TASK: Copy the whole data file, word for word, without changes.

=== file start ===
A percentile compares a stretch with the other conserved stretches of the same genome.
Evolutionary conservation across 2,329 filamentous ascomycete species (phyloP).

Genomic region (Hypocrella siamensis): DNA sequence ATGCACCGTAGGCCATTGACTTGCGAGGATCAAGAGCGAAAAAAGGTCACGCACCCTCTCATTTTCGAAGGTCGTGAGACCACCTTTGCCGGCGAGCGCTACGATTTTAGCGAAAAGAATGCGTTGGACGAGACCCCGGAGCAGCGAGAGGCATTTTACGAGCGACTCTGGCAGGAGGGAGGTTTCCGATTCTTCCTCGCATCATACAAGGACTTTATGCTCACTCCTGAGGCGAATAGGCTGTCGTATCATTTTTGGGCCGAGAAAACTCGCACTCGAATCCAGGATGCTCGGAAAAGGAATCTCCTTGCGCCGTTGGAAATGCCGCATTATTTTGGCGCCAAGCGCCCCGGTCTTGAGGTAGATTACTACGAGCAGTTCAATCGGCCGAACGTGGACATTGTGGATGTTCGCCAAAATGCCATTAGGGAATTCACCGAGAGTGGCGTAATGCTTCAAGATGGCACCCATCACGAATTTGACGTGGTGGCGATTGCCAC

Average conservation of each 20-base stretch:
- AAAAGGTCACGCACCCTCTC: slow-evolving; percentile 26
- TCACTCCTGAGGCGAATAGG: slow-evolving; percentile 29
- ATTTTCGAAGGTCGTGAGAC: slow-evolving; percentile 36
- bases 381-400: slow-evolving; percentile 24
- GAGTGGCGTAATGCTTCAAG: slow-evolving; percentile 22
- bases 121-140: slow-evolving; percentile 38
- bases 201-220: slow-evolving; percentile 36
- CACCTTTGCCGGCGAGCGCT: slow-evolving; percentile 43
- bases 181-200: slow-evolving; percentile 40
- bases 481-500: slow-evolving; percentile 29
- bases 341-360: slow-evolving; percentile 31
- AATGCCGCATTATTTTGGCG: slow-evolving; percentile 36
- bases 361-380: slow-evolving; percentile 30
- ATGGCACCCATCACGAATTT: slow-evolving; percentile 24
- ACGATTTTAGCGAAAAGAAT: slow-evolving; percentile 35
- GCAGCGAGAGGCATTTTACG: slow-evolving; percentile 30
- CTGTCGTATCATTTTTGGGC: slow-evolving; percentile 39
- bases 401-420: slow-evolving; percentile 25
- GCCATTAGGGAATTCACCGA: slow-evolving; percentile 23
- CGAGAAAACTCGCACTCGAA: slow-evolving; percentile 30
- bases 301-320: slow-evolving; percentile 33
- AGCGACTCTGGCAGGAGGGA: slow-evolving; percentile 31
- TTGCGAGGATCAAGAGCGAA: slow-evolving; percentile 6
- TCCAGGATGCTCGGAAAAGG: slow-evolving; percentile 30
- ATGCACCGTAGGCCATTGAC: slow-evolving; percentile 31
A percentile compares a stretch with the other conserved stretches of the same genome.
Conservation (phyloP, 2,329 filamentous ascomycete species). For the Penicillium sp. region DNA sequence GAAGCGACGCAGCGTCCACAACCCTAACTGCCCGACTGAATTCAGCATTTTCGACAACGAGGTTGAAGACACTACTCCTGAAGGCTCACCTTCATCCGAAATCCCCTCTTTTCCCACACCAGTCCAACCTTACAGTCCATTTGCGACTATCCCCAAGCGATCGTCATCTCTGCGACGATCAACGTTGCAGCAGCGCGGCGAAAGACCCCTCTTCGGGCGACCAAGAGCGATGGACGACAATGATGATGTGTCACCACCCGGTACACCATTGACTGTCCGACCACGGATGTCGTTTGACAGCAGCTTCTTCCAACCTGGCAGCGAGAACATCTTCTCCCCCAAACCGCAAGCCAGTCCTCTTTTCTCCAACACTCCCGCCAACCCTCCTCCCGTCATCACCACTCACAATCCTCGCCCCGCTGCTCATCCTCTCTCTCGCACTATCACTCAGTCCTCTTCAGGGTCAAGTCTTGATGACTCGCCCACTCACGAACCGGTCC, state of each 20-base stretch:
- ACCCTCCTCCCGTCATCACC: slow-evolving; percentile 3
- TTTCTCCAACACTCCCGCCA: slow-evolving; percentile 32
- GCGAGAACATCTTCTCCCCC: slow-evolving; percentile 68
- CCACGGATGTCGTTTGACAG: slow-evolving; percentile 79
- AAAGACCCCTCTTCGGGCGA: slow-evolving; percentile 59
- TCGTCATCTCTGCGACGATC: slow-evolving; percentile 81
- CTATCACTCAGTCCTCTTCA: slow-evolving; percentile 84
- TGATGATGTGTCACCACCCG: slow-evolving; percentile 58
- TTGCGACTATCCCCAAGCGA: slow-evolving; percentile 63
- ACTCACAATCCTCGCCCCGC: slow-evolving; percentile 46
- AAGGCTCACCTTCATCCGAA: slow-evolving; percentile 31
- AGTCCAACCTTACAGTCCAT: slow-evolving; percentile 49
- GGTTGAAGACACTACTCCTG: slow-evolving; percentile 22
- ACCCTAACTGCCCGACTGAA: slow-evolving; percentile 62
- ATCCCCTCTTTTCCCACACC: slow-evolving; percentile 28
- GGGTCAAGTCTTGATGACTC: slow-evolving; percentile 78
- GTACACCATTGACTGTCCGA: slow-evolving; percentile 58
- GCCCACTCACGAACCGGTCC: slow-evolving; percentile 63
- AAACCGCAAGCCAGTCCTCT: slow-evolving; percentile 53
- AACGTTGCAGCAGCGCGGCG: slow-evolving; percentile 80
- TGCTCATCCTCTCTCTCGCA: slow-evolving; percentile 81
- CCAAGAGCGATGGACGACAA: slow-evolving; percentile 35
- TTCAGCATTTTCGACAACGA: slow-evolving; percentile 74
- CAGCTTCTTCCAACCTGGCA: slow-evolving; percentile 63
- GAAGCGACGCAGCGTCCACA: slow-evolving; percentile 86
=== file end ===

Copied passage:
A percentile compares a stretch with the other conserved stretches of the same genome.
Evolutionary conservation across 2,329 filamentous ascomycete species (phyloP).

Genomic region (Hypocrella siamensis): DNA sequence ATGCACCGTAGGCCATTGACTTGCGAGGATCAAGAGCGAAAAAAGGTCACGCACCCTCTCATTTTCGAAGGTCGTGAGACCACCTTTGCCGGCGAGCGCTACGATTTTAGCGAAAAGAATGCGTTGGACGAGACCCCGGAGCAGCGAGAGGCATTTTACGAGCGACTCTGGCAGGAGGGAGGTTTCCGATTCTTCCTCGCATCATACAAGGACTTTATGCTCACTCCTGAGGCGAATAGGCTGTCGTATCATTTTTGGGCCGAGAAAACTCGCACTCGAATCCAGGATGCTCGGAAAAGGAATCTCCTTGCGCCGTTGGAAATGCCGCATTATTTTGGCGCCAAGCGCCCCGGTCTTGAGGTAGATTACTACGAGCAGTTCAATCGGCCGAACGTGGACATTGTGGATGTTCGCCAAAATGCCATTAGGGAATTCACCGAGAGTGGCGTAATGCTTCAAGATGGCACCCATCACGAATTTGACGTGGTGGCGATTGCCAC

Average conservation of each 20-base stretch:
- AAAAGGTCACGCACCCTCTC: slow-evolving; percentile 26
- TCACTCCTGAGGCGAATAGG: slow-evolving; percentile 29
- ATTTTCGAAGGTCGTGAGAC: slow-evolving; percentile 36
- bases 381-400: slow-evolving; percentile 24
- GAGTGGCGTAATGCTTCAAG: slow-evolving; percentile 22
- bases 121-140: slow-evolving; percentile 38
- bases 201-220: slow-evolving; percentile 36
- CACCTTTGCCGGCGAGCGCT: slow-evolving; percentile 43
- bases 181-200: slow-evolving; percentile 40
- bases 481-500: slow-evolving; percentile 29
- bases 341-360: slow-evolving; percentile 31
- AATGCCGCATTATTTTGGCG: slow-evolving; percentile 36
- bases 361-380: slow-evolving; percentile 30
- ATGGCACCCATCACGAATTT: slow-evolving; percentile 24
- ACGATTTTAGCGAAAAGAAT: slow-evolving; percentile 35
- GCAGCGAGAGGCATTTTACG: slow-evolving; percentile 30
- CTGTCGTATCATTTTTGGGC: slow-evolving; percentile 39
- bases 401-420: slow-evolving; percentile 25
- GCCATTAGGGAATTCACCGA: slow-evolving; percentile 23
- CGAGAAAACTCGCACTCGAA: slow-evolving; percentile 30
- bases 301-320: slow-evolving; percentile 33
- AGCGACTCTGGCAGGAGGGA: slow-evolving; percentile 31
- TTGCGAGGATCAAGAGCGAA: slow-evolving; percentile 6
- TCCAGGATGCTCGGAAAAGG: slow-evolving; percentile 30
- ATGCACCGTAGGCCATTGAC: slow-evolving; percentile 31
A percentile compares a stretch with the other conserved stretches of the same genome.
Conservation (phyloP, 2,329 filamentous ascomycete species). For the Penicillium sp. region DNA sequence GAAGCGACGCAGCGTCCACAACCCTAACTGCCCGACTGAATTCAGCATTTTCGACAACGAGGTTGAAGACACTACTCCTGAAGGCTCACCTTCATCCGAAATCCCCTCTTTTCCCACACCAGTCCAACCTTACAGTCCATTTGCGACTATCCCCAAGCGATCGTCATCTCTGCGACGATCAACGTTGCAGCAGCGCGGCGAAAGACCCCTCTTCGGGCGACCAAGAGCGATGGACGACAATGATGATGTGTCACCACCCGGTACACCATTGACTGTCCGACCACGGATGTCGTTTGACAGCAGCTTCTTCCAACCTGGCAGCGAGAACATCTTCTCCCCCAAACCGCAAGCCAGTCCTCTTTTCTCCAACACTCCCGCCAACCCTCCTCCCGTCATCACCACTCACAATCCTCGCCCCGCTGCTCATCCTCTCTCTCGCACTATCACTCAGTCCTCTTCAGGGTCAAGTCTTGATGACTCGCCCACTCACGAACCGGTCC, state of each 20-base stretch:
- ACCCTCCTCCCGTCATCACC: slow-evolving; percentile 3
- TTTCTCCAACACTCCCGCCA: slow-evolving; percentile 32
- GCGAGAACATCTTCTCCCCC: slow-evolving; percentile 68
- CCACGGATGTCGTTTGACAG: slow-evolving; percentile 79
- AAAGACCCCTCTTCGGGCGA: slow-evolving; percentile 59
- TCGTCATCTCTGCGACGATC: slow-evolving; percentile 81
- CTATCACTCAGTCCTCTTCA: slow-evolving; percentile 84
- TGATGATGTGTCACCACCCG: slow-evolving; percentile 58
- TTGCGACTATCCCCAAGCGA: slow-evolving; percentile 63
- ACTCACAATCCTCGCCCCGC: slow-evolving; percentile 46
- AAGGCTCACCTTCATCCGAA: slow-evolving; percentile 31
- AGTCCAACCTTACAGTCCAT: slow-evolving; percentile 49
- GGTTGAAGACACTACTCCTG: slow-evolving; percentile 22
- ACCCTAACTGCCCGACTGAA: slow-evolving; percentile 62
- ATCCCCTCTTTTCCCACACC: slow-evolving; percentile 28
- GGGTCAAGTCTTGATGACTC: slow-evolving; percentile 78
- GTACACCATTGACTGTCCGA: slow-evolving; percentile 58
- GCCCACTCACGAACCGGTCC: slow-evolving; percentile 63
- AAACCGCAAGCCAGTCCTCT: slow-evolving; percentile 53
- AACGTTGCAGCAGCGCGGCG: slow-evolving; percentile 80
- TGCTCATCCTCTCTCTCGCA: slow-evolving; percentile 81
- CCAAGAGCGATGGACGACAA: slow-evolving; percentile 35
- TTCAGCATTTTCGACAACGA: slow-evolving; percentile 74
- CAGCTTCTTCCAACCTGGCA: slow-evolving; percentile 63
- GAAGCGACGCAGCGTCCACA: slow-evolving; percentile 86